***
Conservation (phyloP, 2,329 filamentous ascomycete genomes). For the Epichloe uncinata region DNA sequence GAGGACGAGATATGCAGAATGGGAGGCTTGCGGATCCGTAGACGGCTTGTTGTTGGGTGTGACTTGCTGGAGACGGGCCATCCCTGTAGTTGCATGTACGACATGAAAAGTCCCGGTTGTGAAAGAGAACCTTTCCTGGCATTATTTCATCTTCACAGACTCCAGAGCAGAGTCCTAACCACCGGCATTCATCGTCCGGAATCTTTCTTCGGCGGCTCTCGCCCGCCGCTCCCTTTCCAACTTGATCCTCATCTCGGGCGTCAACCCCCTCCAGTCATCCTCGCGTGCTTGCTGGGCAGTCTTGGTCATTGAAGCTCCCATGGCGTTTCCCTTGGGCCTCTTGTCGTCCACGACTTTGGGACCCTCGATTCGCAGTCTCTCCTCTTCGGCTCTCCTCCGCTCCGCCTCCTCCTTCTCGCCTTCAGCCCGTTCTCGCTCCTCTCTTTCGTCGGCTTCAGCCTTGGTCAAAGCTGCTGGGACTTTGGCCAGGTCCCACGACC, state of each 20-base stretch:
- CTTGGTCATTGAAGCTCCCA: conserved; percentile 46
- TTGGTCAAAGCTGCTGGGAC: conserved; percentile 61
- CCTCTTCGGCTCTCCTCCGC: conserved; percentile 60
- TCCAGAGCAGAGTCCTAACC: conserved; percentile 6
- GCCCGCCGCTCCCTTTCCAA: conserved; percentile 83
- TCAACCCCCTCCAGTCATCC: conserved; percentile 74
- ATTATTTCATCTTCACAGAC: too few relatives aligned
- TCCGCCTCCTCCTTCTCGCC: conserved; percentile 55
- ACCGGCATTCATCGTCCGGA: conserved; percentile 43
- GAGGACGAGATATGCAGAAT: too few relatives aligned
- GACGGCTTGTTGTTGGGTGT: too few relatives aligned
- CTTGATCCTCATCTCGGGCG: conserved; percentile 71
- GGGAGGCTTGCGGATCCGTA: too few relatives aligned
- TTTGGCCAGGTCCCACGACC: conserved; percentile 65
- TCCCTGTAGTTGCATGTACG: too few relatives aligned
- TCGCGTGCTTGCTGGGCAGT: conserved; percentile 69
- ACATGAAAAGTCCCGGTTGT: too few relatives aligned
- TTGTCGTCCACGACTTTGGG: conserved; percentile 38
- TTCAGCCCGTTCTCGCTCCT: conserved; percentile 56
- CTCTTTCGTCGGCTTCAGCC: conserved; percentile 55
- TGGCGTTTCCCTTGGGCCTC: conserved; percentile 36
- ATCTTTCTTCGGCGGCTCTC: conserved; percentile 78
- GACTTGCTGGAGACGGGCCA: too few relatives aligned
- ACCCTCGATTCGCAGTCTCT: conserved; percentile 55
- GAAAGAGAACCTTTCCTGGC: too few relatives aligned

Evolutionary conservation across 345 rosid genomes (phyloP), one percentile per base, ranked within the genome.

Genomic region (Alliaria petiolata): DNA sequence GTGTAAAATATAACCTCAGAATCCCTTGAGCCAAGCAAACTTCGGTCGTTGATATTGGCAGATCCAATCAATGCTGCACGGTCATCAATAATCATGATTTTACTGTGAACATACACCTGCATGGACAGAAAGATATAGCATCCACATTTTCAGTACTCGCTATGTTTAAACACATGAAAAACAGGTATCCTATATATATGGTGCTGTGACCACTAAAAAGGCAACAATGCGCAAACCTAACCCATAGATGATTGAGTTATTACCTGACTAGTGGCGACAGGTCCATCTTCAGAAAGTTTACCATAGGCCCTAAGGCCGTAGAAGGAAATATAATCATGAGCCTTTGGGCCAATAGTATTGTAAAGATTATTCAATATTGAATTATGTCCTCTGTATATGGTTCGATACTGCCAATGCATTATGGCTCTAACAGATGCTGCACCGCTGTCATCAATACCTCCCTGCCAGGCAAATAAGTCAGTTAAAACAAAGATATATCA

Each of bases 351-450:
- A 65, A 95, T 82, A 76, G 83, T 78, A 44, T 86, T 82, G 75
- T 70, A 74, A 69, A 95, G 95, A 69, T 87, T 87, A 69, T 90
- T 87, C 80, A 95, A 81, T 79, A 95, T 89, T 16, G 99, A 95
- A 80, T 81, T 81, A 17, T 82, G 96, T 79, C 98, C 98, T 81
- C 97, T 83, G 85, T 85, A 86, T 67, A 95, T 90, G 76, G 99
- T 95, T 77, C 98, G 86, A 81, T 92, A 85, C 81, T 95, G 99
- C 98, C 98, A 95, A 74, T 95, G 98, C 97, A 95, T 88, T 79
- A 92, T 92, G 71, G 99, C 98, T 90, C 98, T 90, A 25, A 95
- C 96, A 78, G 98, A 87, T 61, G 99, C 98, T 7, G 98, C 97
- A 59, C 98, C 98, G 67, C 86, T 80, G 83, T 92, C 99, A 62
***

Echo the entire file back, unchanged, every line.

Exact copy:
Conservation (phyloP, 2,329 filamentous ascomycete genomes). For the Epichloe uncinata region DNA sequence GAGGACGAGATATGCAGAATGGGAGGCTTGCGGATCCGTAGACGGCTTGTTGTTGGGTGTGACTTGCTGGAGACGGGCCATCCCTGTAGTTGCATGTACGACATGAAAAGTCCCGGTTGTGAAAGAGAACCTTTCCTGGCATTATTTCATCTTCACAGACTCCAGAGCAGAGTCCTAACCACCGGCATTCATCGTCCGGAATCTTTCTTCGGCGGCTCTCGCCCGCCGCTCCCTTTCCAACTTGATCCTCATCTCGGGCGTCAACCCCCTCCAGTCATCCTCGCGTGCTTGCTGGGCAGTCTTGGTCATTGAAGCTCCCATGGCGTTTCCCTTGGGCCTCTTGTCGTCCACGACTTTGGGACCCTCGATTCGCAGTCTCTCCTCTTCGGCTCTCCTCCGCTCCGCCTCCTCCTTCTCGCCTTCAGCCCGTTCTCGCTCCTCTCTTTCGTCGGCTTCAGCCTTGGTCAAAGCTGCTGGGACTTTGGCCAGGTCCCACGACC, state of each 20-base stretch:
- CTTGGTCATTGAAGCTCCCA: conserved; percentile 46
- TTGGTCAAAGCTGCTGGGAC: conserved; percentile 61
- CCTCTTCGGCTCTCCTCCGC: conserved; percentile 60
- TCCAGAGCAGAGTCCTAACC: conserved; percentile 6
- GCCCGCCGCTCCCTTTCCAA: conserved; percentile 83
- TCAACCCCCTCCAGTCATCC: conserved; percentile 74
- ATTATTTCATCTTCACAGAC: too few relatives aligned
- TCCGCCTCCTCCTTCTCGCC: conserved; percentile 55
- ACCGGCATTCATCGTCCGGA: conserved; percentile 43
- GAGGACGAGATATGCAGAAT: too few relatives aligned
- GACGGCTTGTTGTTGGGTGT: too few relatives aligned
- CTTGATCCTCATCTCGGGCG: conserved; percentile 71
- GGGAGGCTTGCGGATCCGTA: too few relatives aligned
- TTTGGCCAGGTCCCACGACC: conserved; percentile 65
- TCCCTGTAGTTGCATGTACG: too few relatives aligned
- TCGCGTGCTTGCTGGGCAGT: conserved; percentile 69
- ACATGAAAAGTCCCGGTTGT: too few relatives aligned
- TTGTCGTCCACGACTTTGGG: conserved; percentile 38
- TTCAGCCCGTTCTCGCTCCT: conserved; percentile 56
- CTCTTTCGTCGGCTTCAGCC: conserved; percentile 55
- TGGCGTTTCCCTTGGGCCTC: conserved; percentile 36
- ATCTTTCTTCGGCGGCTCTC: conserved; percentile 78
- GACTTGCTGGAGACGGGCCA: too few relatives aligned
- ACCCTCGATTCGCAGTCTCT: conserved; percentile 55
- GAAAGAGAACCTTTCCTGGC: too few relatives aligned

Evolutionary conservation across 345 rosid genomes (phyloP), one percentile per base, ranked within the genome.

Genomic region (Alliaria petiolata): DNA sequence GTGTAAAATATAACCTCAGAATCCCTTGAGCCAAGCAAACTTCGGTCGTTGATATTGGCAGATCCAATCAATGCTGCACGGTCATCAATAATCATGATTTTACTGTGAACATACACCTGCATGGACAGAAAGATATAGCATCCACATTTTCAGTACTCGCTATGTTTAAACACATGAAAAACAGGTATCCTATATATATGGTGCTGTGACCACTAAAAAGGCAACAATGCGCAAACCTAACCCATAGATGATTGAGTTATTACCTGACTAGTGGCGACAGGTCCATCTTCAGAAAGTTTACCATAGGCCCTAAGGCCGTAGAAGGAAATATAATCATGAGCCTTTGGGCCAATAGTATTGTAAAGATTATTCAATATTGAATTATGTCCTCTGTATATGGTTCGATACTGCCAATGCATTATGGCTCTAACAGATGCTGCACCGCTGTCATCAATACCTCCCTGCCAGGCAAATAAGTCAGTTAAAACAAAGATATATCA

Each of bases 351-450:
- A 65, A 95, T 82, A 76, G 83, T 78, A 44, T 86, T 82, G 75
- T 70, A 74, A 69, A 95, G 95, A 69, T 87, T 87, A 69, T 90
- T 87, C 80, A 95, A 81, T 79, A 95, T 89, T 16, G 99, A 95
- A 80, T 81, T 81, A 17, T 82, G 96, T 79, C 98, C 98, T 81
- C 97, T 83, G 85, T 85, A 86, T 67, A 95, T 90, G 76, G 99
- T 95, T 77, C 98, G 86, A 81, T 92, A 85, C 81, T 95, G 99
- C 98, C 98, A 95, A 74, T 95, G 98, C 97, A 95, T 88, T 79
- A 92, T 92, G 71, G 99, C 98, T 90, C 98, T 90, A 25, A 95
- C 96, A 78, G 98, A 87, T 61, G 99, C 98, T 7, G 98, C 97
- A 59, C 98, C 98, G 67, C 86, T 80, G 83, T 92, C 99, A 62